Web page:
What it Would Take for the Eagles to Get Mariota
Philadelphia Eagles coach Chip Kelly is clearly on the Marcus Mariota bandwagon. Has been for years. And why shouldn’t he be? Mariota’s the reigning Heisman winner and Kelly has a personal connection with him. After all, he recruited him to Oregon, put him in the starting lineup (as a freshman), and together they beat Kansas State in the Fiesta Bowl. Days later Kelly left for the Eagles.
That was two years ago.
In the interim Kelly, unlike Nick Saban, Steve Spurrier, Butch Davis and many others, has proven that his college coaching success carries over to the NFL (20–12 record in two seasons). In addition Kelly has won a power struggle in the front office and now will be able to call the shots in the war room. It’ll just be in the nick of time too as the Eagles have some big decisions coming up—especially at the quarterback position. With Mark Sanchez’s struggles and Nick Foles’ injuries, Kelly needs an upgrade at the quarterback position.
Now that Mariota has declared for the draft reports have Kelly and the Eagles, who own the 20th pick overall, looking to trade up and select him, according to a report on NJ.com. It won’t come cheap though.
“From No. 20, it’s certainly not going to be easy,” said the un-named source to NJ.com. “It’s probably going to take moving up twice to do it. There’s going to be some wheeling and dealing involved.”
That’s probably an understatement. At this point, well before the scouting combine and interviews have taken place, Mariota is generally considered to be a top-five pick—if not top two as both Tampa Bay and Tennessee (who will pick 1-2 in the draft) are in need of quarterback help and Mariota as well as 2013 Heisman winner Jameis Winston look to be the top quarterbacks available.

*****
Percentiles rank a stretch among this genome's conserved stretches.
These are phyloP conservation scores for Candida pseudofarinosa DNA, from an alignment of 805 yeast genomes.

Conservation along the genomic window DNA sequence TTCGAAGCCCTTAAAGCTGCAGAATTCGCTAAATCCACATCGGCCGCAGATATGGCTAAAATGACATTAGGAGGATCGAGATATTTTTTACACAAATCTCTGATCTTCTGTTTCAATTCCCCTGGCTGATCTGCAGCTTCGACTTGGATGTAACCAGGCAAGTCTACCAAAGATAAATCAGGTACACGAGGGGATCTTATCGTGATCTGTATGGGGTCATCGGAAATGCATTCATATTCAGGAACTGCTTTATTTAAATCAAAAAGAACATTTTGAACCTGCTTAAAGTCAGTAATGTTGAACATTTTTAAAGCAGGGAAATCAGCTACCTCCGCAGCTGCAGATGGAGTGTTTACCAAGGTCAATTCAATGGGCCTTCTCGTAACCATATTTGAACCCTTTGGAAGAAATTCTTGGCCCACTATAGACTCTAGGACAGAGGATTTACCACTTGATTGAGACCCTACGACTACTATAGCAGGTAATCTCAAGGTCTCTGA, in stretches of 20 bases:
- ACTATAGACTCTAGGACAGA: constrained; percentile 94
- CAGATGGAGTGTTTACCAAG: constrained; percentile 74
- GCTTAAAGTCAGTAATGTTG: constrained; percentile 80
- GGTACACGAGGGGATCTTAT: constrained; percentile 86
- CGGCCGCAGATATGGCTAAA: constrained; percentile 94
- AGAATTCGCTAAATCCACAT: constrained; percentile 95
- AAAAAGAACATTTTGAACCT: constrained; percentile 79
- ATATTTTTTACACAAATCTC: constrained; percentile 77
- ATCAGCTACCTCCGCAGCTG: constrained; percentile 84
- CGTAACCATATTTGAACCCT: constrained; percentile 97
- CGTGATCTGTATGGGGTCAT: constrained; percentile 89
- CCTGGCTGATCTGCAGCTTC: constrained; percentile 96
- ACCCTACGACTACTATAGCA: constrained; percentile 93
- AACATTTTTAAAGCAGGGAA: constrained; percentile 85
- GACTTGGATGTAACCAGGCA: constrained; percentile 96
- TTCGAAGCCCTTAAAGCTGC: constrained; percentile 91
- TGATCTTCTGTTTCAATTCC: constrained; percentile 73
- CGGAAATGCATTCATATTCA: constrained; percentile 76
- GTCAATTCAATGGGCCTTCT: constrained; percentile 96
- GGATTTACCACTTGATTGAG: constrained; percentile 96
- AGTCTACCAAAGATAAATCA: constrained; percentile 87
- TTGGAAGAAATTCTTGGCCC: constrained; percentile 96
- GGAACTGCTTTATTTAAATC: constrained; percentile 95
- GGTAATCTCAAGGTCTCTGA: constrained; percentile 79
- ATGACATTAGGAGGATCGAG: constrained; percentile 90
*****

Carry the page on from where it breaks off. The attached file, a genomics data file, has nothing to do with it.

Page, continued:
A lot can happen between now and the NFL Draft in late April. Just look at last year as Johnny Manziel’s stock tanked leading up to the draft. But while Manziel had a number of off-the-field issues, Mariota’s reputation is squeaky-clean.
Supposing he doesn’t pull a Manziel and fall into the eagles lap at pick number 20, what would it take for them to trade up into the second spot?
Using Jimmy Johnson’s now-common draft pick value chart, the second overall selection is worth 2600 points (number one is 3000). Meanwhile the 20th is valued at 850—a difference of 1950 points. For perspective their second round pick (52nd overall) is valued at 380 points, while their third-rounder is worth 170.
With a mid-first round pick (number 16 overall) valued at 1000 points, it’s likely the Eagles would have to surrender their first rounder in 2015 (850 points) as well as two future first-rounders to make the deal work. Would the Eagles do it? Do these deals ever work out? Sometimes they do, sometimes they don’t.
In 1983 the then-Baltimore Colts traded the number-one overall pick (worth 3000 points) to the Oakland Raiders for the fourth overall pick (1800) and a first-rounder in 1984, which turned out to be the 19th pick (875 points), as well as backup quarterback Mark Herrmann (??). Though the Colts did alright with the two lineman they got from those picks (Chris Hinton and Ron Solt) Elway led the Broncos to five Super Bowls.
In 2012 the Washington Redskins traded their first rounder (sixth overall, valued at 1600 points), a 2013 first rounder (22nd overall, valued at 780), a 2014 first-rounder (2nd overall, valued at 2600), as well as a 2012 second rounder (39th overall, valued at 510 points) to the St. Louis Rams, to get the draft rights to Robert Griffin III, the second overall pick in 2012. It’s safe to say that the trade hasn’t worked for the Redskins.